A changeling | Un sustituto

A reputed changeling shown to Waldron in the Isle of Man early in the last century is thus described: “Nothing under heaven could have a more beautiful face; but though between five and six years old, and seemingly healthy, he was so far from being able to walk, or stand, that he could not so much as move any one joint; his limbs were vastly long for his age, but smaller than an infant’s of six months; his complexion was perfectly delicate, and he had the finest hair in the world; he never spoke, nor cried, eat scarce anything, and was very seldom seen to smile, but if any one called him a fairy-elf, he would frown and fix his eyes so earnestly on those who said it, as if he would look them through. His mother, or at least his supposed mother, being very poor, frequently went out a-charing, and left him a whole day together. The neighbours, out of curiosity, have often looked in at the window to see how he behaved when alone, which, whenever they did, they were sure to find him laughing and in the utmost delight. This made them judge that he was not without company more pleasing to him than any mortal’s could be; and what made this conjecture seem the more reasonable was, that if he were left ever so dirty, the woman at her return saw him with a clean face, and his hair combed with the utmost exactness and nicety.”

 

 

Un famoso changeling (un niño sustituto) que le mostraron a Waldron en la Isla de Man a principios del siglo pasado ha sido descrito de este modo: “No hay nada bajo el cielo que pueda estar dotado de un rostro más hermoso. Pero, aunque tiene cinco o seis años y parece saludable, ha sido tan incapaz de caminar o siquiera de quedarse parado que no puede mover sus miembros. Sus extremidades son demasiado grandes para su edad, pero más pequeños que un bebé de seis meses. Su complexión es perfectamente delicada y tiene el cabello más fino. Jamás habla o grita, no come casi nada, y apenas se lo vé sonreir. Pero si alguien le dice que es un duende, frunce el entrecejo y fija la mirada tan severamente sobre la persona que lo dijo que parece que quisiera mirar a través de ella. Su madre, o en todo caso la mujer que se supone ser su madre, es muy pobre, y por eso con frecuencia tiene que salir a pedir y lo deja todo el día solo. Los vecinos, de curiosidad, han mirado muchas veces por la ventana qué hace cuando está solo. Siempre lo han visto riéndose, encantado. Esto les hacía pensar que estaba en companía más placentera para él que la de cualquier mortal; y lo que volvía a esta conjetura aun más razonable era que, si la mujer lo dejaba en casa sucio, cuando retornaba su rostro estaba perfectamente limpio y tenía el cabello peinado de la manera más prolija.”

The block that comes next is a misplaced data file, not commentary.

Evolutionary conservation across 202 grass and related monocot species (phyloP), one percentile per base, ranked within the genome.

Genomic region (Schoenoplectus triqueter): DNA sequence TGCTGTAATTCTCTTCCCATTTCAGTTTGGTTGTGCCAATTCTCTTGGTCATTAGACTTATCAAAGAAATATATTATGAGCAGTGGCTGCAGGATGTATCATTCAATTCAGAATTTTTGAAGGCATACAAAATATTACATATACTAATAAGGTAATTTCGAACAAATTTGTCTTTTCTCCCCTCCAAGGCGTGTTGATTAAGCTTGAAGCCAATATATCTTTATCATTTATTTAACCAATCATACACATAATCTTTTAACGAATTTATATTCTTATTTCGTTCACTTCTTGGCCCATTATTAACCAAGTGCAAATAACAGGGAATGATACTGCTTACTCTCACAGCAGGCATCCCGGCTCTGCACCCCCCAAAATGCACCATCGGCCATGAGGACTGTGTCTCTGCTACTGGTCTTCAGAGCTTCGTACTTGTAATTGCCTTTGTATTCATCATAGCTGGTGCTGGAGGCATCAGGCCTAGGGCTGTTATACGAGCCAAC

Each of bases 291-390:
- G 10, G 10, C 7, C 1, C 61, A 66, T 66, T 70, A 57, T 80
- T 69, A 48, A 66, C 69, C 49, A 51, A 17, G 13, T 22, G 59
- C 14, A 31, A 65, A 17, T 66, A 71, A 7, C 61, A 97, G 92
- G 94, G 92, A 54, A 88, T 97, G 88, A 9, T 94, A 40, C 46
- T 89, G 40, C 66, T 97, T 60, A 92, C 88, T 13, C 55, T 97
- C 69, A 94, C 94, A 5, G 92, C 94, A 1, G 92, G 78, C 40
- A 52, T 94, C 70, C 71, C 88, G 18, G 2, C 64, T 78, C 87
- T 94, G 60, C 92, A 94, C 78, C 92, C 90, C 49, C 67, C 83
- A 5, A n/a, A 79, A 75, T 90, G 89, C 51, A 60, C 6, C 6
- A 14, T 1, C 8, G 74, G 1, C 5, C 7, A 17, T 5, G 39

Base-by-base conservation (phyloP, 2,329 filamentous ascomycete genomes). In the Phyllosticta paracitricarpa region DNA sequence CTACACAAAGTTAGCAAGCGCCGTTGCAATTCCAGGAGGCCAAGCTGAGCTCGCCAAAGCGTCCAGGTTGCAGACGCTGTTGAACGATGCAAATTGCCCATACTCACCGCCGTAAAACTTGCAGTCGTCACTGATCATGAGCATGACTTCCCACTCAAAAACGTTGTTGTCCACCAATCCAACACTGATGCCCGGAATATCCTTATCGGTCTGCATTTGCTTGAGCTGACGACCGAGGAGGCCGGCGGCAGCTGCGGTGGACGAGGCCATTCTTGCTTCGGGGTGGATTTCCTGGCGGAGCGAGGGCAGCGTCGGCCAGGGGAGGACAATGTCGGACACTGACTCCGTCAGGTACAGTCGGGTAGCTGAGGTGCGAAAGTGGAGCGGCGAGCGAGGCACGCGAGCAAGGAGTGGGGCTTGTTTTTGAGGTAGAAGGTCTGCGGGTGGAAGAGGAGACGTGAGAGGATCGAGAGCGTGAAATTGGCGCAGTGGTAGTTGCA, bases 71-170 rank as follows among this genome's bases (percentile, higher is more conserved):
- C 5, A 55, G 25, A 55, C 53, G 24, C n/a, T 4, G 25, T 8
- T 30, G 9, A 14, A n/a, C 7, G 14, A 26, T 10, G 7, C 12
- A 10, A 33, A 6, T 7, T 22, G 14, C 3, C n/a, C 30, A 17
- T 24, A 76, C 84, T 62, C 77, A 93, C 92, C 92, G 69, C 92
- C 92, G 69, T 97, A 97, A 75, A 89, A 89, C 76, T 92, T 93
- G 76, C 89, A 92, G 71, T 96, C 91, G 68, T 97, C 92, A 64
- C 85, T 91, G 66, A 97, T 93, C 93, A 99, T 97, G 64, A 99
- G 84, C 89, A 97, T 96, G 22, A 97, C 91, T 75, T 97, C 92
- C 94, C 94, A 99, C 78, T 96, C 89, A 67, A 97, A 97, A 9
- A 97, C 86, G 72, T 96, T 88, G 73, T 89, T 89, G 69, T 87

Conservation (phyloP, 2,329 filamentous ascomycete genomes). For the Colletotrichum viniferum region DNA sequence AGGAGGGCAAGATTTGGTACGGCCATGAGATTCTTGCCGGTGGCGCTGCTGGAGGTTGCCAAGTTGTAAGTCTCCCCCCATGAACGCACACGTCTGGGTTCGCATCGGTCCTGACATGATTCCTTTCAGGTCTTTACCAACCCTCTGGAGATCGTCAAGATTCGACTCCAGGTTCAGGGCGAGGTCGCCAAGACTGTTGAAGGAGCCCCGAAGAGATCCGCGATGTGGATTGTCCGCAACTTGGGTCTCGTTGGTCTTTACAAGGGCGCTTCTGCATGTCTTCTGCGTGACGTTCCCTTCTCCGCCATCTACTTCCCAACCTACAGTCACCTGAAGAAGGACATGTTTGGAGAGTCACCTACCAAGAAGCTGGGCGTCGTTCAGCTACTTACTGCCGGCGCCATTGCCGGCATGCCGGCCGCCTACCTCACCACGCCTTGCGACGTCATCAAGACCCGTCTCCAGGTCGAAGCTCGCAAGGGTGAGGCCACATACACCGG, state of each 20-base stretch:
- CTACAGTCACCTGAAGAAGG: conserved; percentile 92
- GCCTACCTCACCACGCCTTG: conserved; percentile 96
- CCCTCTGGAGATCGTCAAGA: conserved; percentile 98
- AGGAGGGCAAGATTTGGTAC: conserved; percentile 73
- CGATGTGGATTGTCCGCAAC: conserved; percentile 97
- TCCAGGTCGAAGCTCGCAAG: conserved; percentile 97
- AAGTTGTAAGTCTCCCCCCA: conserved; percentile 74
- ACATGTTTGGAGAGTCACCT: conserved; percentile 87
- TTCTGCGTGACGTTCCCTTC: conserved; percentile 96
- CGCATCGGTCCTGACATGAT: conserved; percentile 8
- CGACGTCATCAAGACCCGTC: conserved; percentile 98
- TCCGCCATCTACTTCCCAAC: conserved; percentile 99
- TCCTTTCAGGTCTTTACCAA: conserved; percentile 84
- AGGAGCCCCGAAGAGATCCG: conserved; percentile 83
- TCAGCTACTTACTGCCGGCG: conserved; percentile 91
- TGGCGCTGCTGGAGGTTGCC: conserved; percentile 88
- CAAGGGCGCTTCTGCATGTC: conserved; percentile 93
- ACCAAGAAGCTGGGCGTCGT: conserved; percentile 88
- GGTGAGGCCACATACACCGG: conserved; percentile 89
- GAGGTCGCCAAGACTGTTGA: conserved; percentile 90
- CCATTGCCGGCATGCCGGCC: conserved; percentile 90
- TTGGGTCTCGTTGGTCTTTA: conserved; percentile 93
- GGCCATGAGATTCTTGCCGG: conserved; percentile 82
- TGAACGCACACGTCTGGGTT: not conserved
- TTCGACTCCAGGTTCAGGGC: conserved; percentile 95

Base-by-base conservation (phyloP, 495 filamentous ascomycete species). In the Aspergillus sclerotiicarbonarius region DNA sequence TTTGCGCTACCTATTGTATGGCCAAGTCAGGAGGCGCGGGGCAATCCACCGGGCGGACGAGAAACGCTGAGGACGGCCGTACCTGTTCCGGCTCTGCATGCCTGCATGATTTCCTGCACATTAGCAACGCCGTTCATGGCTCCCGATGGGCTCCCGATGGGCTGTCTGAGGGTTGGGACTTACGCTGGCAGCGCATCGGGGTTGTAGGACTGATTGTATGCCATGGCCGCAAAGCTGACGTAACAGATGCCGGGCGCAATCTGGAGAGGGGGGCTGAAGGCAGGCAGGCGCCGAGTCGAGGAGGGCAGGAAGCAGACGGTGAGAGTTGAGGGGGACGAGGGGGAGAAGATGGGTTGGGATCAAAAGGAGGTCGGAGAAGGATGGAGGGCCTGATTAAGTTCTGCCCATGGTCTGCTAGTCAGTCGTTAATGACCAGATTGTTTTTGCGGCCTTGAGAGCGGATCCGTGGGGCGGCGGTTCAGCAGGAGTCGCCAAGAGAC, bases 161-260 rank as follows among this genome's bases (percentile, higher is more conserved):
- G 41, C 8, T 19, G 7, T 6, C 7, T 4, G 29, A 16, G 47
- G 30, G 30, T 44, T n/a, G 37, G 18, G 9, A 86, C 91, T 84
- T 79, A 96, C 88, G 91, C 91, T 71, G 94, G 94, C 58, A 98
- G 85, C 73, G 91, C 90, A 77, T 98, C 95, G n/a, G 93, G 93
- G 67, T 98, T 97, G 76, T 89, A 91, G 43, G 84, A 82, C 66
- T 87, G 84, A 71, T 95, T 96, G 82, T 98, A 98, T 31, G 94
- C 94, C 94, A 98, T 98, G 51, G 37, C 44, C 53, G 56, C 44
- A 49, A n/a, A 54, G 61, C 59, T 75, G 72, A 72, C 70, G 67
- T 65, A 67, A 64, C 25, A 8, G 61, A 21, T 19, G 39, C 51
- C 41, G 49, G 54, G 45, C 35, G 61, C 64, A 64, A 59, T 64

Edwin Sydney Hartland, The Science of Fairy Tales | La ciencia de los cuentos de hadas 

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